Teacher Feature: Mr. Denlinger

Sam Bisno, Editor

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On September 26th, 2016, I interviewed Mr. Ted Denlinger, a teacher at Obama. He was gracious enough to let me eat lunch in his room while we chatted. Even taking a quick a look around his room revealed that he is really enthusiastic about what he does. Posters with famous quotations and an excerpt from the First Amendment covered the walls. A pile of papers to grade lay next to Mr. Denlinger, and he swept the floor before sitting down with me. During the interview, we talked about his career and teaching beliefs.

Sam Bisno: What classes do you teach here at Obama?

Mr. Denlinger: I teach journalism and English 4.

S.B.: Where did you work before you were here?

Mr. D.: Before I was here, I worked at Allderdice High School and I worked at Carrick High School, and before that I did mental health counseling.

S.B.: How many years have you been here?

Mr. D.: I’ve taught at Obama for seven years now.

S.B.: What made you decide to come here?

Mr. D.: I liked the idea of what Obama represents and how it’s a full inclusive International Baccalaureate school for everybody.

S.B.: Do you run any extracurricular activities here at the school?

Mr. D.: Yeah! I’m the advisor for the yearbook and the Eagle Online newspaper.

S.B.: What made you get interested in these?

Mr. D.: [laughs] Well, both of them were kind of handed off to me by people who had been doing them previously and suggested that I do them, so I said, “I’m on!”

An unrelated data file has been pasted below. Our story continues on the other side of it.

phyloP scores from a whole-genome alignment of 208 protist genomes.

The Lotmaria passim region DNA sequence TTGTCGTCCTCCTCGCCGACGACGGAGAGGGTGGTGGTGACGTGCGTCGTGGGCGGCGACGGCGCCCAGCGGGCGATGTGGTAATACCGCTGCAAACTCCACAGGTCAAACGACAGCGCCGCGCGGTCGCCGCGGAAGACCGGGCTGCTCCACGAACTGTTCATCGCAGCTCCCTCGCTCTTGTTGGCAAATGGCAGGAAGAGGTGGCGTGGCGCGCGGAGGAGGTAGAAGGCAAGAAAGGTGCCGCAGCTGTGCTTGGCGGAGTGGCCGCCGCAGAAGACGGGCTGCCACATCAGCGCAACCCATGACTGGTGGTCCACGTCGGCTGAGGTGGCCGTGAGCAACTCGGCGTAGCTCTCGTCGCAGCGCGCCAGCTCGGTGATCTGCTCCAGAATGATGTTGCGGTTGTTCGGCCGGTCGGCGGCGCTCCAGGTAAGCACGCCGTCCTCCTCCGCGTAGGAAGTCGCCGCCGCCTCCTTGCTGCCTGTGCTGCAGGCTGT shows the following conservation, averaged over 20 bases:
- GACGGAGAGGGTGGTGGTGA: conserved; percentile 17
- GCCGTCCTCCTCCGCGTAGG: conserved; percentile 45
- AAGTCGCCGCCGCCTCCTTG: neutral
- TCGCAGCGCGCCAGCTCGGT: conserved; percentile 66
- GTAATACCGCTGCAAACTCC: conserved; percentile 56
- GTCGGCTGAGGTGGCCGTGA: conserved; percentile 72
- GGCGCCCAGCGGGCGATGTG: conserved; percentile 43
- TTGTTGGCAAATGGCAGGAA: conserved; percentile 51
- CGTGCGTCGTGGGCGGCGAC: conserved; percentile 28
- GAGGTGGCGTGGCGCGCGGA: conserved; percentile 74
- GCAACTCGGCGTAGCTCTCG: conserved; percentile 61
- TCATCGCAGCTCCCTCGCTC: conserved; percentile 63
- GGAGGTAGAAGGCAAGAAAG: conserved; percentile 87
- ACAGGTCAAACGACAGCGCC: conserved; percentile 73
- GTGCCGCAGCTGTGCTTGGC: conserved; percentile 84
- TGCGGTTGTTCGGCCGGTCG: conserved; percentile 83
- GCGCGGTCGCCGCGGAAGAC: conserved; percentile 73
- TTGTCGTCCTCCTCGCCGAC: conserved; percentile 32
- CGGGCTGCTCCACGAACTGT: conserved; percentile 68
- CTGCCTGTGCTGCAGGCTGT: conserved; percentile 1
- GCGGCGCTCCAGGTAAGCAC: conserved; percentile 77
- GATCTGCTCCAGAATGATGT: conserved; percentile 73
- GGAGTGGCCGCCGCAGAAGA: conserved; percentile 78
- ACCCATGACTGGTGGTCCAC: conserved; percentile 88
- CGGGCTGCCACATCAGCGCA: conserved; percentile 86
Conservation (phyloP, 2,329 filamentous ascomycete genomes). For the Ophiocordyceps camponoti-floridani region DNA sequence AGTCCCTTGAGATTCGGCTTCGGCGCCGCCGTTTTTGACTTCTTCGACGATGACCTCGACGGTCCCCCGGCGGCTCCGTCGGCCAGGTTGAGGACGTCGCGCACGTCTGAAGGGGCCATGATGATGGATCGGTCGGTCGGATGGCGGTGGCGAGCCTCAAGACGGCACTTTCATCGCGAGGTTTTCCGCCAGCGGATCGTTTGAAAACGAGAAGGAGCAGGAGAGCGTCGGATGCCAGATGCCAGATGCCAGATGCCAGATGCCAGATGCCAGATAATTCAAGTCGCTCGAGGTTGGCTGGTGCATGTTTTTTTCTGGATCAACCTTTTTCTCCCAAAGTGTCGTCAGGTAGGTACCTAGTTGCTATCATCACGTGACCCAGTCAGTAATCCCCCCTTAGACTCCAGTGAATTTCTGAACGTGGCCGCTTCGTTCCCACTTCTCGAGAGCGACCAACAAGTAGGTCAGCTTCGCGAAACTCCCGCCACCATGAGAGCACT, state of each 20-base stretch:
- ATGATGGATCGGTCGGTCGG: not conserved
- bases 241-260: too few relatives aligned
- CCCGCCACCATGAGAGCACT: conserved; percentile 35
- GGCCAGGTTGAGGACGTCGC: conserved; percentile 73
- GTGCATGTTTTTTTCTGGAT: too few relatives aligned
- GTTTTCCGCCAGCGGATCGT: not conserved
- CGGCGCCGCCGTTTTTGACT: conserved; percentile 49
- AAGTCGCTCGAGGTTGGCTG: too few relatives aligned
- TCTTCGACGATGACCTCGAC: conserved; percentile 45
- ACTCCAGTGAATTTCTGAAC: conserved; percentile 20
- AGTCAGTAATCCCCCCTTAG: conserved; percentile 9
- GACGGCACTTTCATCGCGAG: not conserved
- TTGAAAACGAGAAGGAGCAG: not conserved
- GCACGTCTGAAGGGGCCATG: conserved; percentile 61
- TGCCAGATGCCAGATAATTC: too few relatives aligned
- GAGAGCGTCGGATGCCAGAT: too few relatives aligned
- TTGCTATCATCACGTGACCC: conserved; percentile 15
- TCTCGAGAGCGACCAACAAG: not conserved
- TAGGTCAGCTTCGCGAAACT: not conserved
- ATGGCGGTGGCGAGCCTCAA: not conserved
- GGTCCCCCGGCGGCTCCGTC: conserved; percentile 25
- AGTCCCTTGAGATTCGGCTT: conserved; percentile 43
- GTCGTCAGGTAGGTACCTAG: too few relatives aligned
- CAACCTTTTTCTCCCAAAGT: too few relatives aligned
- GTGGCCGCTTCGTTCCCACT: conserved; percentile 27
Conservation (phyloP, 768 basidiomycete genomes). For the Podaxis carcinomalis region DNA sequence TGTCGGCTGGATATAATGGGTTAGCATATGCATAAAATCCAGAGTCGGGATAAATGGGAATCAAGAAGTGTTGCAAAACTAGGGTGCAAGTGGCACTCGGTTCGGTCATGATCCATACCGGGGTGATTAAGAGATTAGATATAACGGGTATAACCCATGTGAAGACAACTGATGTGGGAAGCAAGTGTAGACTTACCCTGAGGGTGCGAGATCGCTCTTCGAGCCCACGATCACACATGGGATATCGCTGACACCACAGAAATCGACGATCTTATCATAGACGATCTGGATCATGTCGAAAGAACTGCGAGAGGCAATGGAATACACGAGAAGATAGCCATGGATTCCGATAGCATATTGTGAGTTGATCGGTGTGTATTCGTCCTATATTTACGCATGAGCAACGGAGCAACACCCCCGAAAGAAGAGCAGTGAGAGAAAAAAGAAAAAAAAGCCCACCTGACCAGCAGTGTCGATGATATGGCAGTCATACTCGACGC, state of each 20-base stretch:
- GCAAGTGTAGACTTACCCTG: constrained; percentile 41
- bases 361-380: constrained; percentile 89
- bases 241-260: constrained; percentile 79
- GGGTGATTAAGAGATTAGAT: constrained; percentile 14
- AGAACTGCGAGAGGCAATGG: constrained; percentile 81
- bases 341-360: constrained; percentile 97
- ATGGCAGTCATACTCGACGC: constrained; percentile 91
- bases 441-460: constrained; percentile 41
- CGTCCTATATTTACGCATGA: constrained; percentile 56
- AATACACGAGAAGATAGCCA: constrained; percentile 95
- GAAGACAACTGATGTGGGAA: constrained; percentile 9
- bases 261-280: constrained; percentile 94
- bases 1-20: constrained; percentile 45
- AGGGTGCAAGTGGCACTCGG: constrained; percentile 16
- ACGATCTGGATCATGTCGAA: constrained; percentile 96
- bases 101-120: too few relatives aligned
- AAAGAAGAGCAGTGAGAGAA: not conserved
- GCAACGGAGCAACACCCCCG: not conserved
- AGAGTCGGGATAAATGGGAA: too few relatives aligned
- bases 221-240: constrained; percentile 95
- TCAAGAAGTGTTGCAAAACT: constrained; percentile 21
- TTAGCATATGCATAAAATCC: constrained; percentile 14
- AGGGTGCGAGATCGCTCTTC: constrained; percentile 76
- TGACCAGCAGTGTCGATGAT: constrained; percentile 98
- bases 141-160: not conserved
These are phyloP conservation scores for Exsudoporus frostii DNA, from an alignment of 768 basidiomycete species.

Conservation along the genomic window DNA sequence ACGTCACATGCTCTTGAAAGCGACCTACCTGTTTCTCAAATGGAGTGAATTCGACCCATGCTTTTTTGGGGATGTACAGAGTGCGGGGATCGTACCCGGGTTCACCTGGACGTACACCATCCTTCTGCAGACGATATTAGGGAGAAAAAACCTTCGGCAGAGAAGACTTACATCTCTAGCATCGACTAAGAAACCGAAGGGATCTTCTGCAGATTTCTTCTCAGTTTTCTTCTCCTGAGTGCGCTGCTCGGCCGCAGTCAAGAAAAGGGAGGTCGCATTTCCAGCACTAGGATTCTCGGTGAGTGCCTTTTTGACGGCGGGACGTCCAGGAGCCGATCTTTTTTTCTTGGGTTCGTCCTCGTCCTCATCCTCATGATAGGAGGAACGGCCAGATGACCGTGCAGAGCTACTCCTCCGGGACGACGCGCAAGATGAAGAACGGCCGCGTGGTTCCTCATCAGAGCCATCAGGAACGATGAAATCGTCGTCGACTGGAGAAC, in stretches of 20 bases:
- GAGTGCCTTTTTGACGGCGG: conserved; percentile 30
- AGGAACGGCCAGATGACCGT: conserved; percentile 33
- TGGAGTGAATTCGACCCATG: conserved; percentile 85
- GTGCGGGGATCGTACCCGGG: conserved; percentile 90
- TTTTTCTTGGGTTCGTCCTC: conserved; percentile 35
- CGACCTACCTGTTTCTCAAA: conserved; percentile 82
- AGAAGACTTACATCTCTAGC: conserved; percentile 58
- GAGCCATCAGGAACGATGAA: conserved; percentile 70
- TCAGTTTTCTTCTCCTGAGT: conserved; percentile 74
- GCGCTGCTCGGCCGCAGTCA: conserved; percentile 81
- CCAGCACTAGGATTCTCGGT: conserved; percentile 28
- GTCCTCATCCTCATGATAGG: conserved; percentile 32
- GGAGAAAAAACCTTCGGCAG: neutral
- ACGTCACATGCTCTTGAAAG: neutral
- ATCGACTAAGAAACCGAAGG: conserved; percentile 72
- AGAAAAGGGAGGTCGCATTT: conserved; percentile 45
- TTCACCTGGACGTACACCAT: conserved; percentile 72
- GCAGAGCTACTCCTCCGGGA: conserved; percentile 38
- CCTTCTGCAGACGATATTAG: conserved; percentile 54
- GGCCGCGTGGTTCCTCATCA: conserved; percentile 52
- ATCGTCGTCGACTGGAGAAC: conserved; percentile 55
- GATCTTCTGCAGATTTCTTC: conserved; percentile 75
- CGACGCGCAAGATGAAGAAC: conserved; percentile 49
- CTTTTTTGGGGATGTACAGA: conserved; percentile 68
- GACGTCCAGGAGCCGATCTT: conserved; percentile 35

S.B.: What’s your favorite part about being a teacher?

Mr. D.: My favorite part about being a teacher is, well, seeing students change over the course of high school, but seeing them, like, learn and develop their critical thinking as they grow.

S.B.: What is your biggest pet peeve as a teacher?

Mr. D.: My biggest pet peeve is, maybe, having to do things that aren’t related to teaching…well, aren’t related to my classes. For example, having to cover somebody else’s class is my pet peeve.

S.B.: Has your teaching philosophy changed throughout your years as a professor?

Mr. D.: It probably has changed to a certain degree. I feel like my teaching now focuses more on learning through experience and small group discussion. Maybe when I started teaching I was a little bit more didactic or, you know, giving lessons, which is a more traditional way of teaching.

S.B.: Finally, if you could impart one value upon your students, what would it be?

Mr. D.: One value…wow! Probably tolerance, although maybe that’s not the right word. I think that’s probably not the right word, but a tolerance for everybody. Yeah, I’ll say that.

S.B.: Cool. Thank you.

Mr. D.: Yep!

It was a pleasure to sit down with Mr. Denlinger for a few minutes and confabulate. We talked about a wide variety of topics related to his teaching, from his biggest pet peeve to his most important value to communicate to his students. His humor, altruism, and pure dedication to his work were revealed through his responses. Hopefully this short dialogue allows you some measure of insight into the mind of one of your teachers. Big thanks to Mr. Denlinger for taking the time to talk to me.

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